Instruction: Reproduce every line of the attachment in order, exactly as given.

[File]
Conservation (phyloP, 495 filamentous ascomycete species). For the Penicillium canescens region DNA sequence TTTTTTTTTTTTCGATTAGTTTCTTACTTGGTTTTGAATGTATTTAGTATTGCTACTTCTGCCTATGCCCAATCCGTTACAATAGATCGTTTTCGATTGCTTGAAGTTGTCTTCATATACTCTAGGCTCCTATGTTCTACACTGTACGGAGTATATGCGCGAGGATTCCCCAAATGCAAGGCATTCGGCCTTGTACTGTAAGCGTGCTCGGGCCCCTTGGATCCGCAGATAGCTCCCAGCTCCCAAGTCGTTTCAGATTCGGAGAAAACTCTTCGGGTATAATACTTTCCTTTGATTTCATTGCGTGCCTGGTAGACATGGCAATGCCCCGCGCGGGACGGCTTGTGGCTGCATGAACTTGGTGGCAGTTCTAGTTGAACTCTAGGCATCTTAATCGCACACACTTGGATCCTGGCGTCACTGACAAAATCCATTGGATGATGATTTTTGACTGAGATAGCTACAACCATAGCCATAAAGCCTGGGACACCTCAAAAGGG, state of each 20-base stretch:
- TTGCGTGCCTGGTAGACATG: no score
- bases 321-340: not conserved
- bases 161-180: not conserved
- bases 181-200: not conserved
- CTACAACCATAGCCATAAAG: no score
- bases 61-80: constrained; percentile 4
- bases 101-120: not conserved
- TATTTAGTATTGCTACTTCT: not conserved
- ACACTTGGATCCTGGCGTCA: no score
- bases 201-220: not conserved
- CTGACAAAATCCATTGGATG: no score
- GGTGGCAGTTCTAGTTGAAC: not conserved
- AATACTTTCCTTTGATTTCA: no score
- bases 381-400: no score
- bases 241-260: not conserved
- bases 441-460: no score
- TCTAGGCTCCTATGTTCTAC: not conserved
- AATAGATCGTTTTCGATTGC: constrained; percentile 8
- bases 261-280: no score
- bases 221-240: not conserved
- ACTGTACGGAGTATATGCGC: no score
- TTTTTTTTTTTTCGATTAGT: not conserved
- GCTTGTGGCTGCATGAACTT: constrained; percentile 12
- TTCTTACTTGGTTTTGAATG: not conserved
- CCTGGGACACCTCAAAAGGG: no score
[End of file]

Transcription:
Conservation (phyloP, 495 filamentous ascomycete species). For the Penicillium canescens region DNA sequence TTTTTTTTTTTTCGATTAGTTTCTTACTTGGTTTTGAATGTATTTAGTATTGCTACTTCTGCCTATGCCCAATCCGTTACAATAGATCGTTTTCGATTGCTTGAAGTTGTCTTCATATACTCTAGGCTCCTATGTTCTACACTGTACGGAGTATATGCGCGAGGATTCCCCAAATGCAAGGCATTCGGCCTTGTACTGTAAGCGTGCTCGGGCCCCTTGGATCCGCAGATAGCTCCCAGCTCCCAAGTCGTTTCAGATTCGGAGAAAACTCTTCGGGTATAATACTTTCCTTTGATTTCATTGCGTGCCTGGTAGACATGGCAATGCCCCGCGCGGGACGGCTTGTGGCTGCATGAACTTGGTGGCAGTTCTAGTTGAACTCTAGGCATCTTAATCGCACACACTTGGATCCTGGCGTCACTGACAAAATCCATTGGATGATGATTTTTGACTGAGATAGCTACAACCATAGCCATAAAGCCTGGGACACCTCAAAAGGG, state of each 20-base stretch:
- TTGCGTGCCTGGTAGACATG: no score
- bases 321-340: not conserved
- bases 161-180: not conserved
- bases 181-200: not conserved
- CTACAACCATAGCCATAAAG: no score
- bases 61-80: constrained; percentile 4
- bases 101-120: not conserved
- TATTTAGTATTGCTACTTCT: not conserved
- ACACTTGGATCCTGGCGTCA: no score
- bases 201-220: not conserved
- CTGACAAAATCCATTGGATG: no score
- GGTGGCAGTTCTAGTTGAAC: not conserved
- AATACTTTCCTTTGATTTCA: no score
- bases 381-400: no score
- bases 241-260: not conserved
- bases 441-460: no score
- TCTAGGCTCCTATGTTCTAC: not conserved
- AATAGATCGTTTTCGATTGC: constrained; percentile 8
- bases 261-280: no score
- bases 221-240: not conserved
- ACTGTACGGAGTATATGCGC: no score
- TTTTTTTTTTTTCGATTAGT: not conserved
- GCTTGTGGCTGCATGAACTT: constrained; percentile 12
- TTCTTACTTGGTTTTGAATG: not conserved
- CCTGGGACACCTCAAAAGGG: no score